Tuesday, January 16, 2007

Intel - hiding the unpleasant truths

That's an article on a 486 bug, but the Intel's practice of hiding CPU bugs from developers still goes on today. When the Pentium first came out, I discovered one of its "secret" errata almost instantly with a little instruction set test case that dated back to the 80286 chip. It had to do with the exception behavior of the BOUND instruction in protected mode. Pentium behaved differently than its docs claimed and 286/386/486 silicon actually operated. I reported it and it was never listed in the Pentium errata. Trivially reproducible too, a few instructions could induce it, and it happened every time.

I never trusted the bastards after that. Over the years I grew that little CPU validation test suite and I suppose its up around 100KLOC of mixed C and assembler code these days, but I haven't updated it with all the new junk that appeared after the Pentium. CPU's are damned complicated things, but testing to make sure the documented behaviors of things, like exceptions, actually works - particularly when the behavior dated back to the 80286 shouldn't be too hard. Yet apparently it is...

I immediately reported this bug to Intel, along with a software work around. And even though I had regular access to the Intel486 errata documents, I never saw this bug listed in the errata. This omission was in spite of my submission of source code which faithfully reproduced this bug. I have no idea whether or not Intel ever fixed this bug, as it never was listed in the Intel486 errata, and I had a sufficient work-around. I found another bug in the Intel386 and Intel486 which had suffered the same fate -- it never showed up in the errata documents, even though it could be faithfully reproduced with source code I had provided. And now that the Pentium errata is public, I always look at it as though there are many bugs which are never listed, even though their founders have reported them, and spent many man-hours debugging them.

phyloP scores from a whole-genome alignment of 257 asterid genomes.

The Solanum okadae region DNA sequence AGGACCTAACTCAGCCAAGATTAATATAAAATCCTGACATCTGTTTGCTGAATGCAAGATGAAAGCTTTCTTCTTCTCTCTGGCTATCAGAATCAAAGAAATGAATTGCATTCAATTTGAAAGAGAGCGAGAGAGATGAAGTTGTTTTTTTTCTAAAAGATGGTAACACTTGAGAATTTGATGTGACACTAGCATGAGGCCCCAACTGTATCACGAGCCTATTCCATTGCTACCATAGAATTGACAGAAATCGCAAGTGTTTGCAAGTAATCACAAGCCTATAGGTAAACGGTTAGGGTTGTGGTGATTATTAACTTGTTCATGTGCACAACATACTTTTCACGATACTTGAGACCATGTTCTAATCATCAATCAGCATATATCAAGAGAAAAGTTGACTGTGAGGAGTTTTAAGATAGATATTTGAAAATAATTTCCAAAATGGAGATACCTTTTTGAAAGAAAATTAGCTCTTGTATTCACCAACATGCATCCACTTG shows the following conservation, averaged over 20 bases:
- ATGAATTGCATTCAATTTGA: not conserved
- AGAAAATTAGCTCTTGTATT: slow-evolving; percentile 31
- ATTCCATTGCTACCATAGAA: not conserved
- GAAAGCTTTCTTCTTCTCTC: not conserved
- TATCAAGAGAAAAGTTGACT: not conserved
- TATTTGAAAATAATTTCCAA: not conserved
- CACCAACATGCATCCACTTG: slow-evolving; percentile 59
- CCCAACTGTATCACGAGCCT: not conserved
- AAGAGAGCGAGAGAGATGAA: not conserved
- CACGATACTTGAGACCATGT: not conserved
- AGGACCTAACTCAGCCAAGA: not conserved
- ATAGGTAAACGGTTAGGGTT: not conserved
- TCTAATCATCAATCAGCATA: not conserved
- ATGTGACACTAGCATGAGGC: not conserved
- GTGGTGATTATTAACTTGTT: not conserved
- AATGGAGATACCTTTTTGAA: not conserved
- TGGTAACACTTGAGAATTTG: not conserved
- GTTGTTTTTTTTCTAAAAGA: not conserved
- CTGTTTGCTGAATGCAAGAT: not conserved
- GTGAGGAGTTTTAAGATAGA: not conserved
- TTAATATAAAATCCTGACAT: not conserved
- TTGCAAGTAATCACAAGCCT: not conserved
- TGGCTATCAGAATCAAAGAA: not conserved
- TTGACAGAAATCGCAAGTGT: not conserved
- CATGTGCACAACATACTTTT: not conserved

Wickedpinto said...

I discovered one of its "secret" errata

And here I thought Errata was just the name of the planet you develop on the game "M.U.L.E."

Wickedpinto said...

Also, whenever I would play online wargames, my kingdoms were almost always "errata" and I was most often "lord thingy stuff"

Yeah, I'm bored.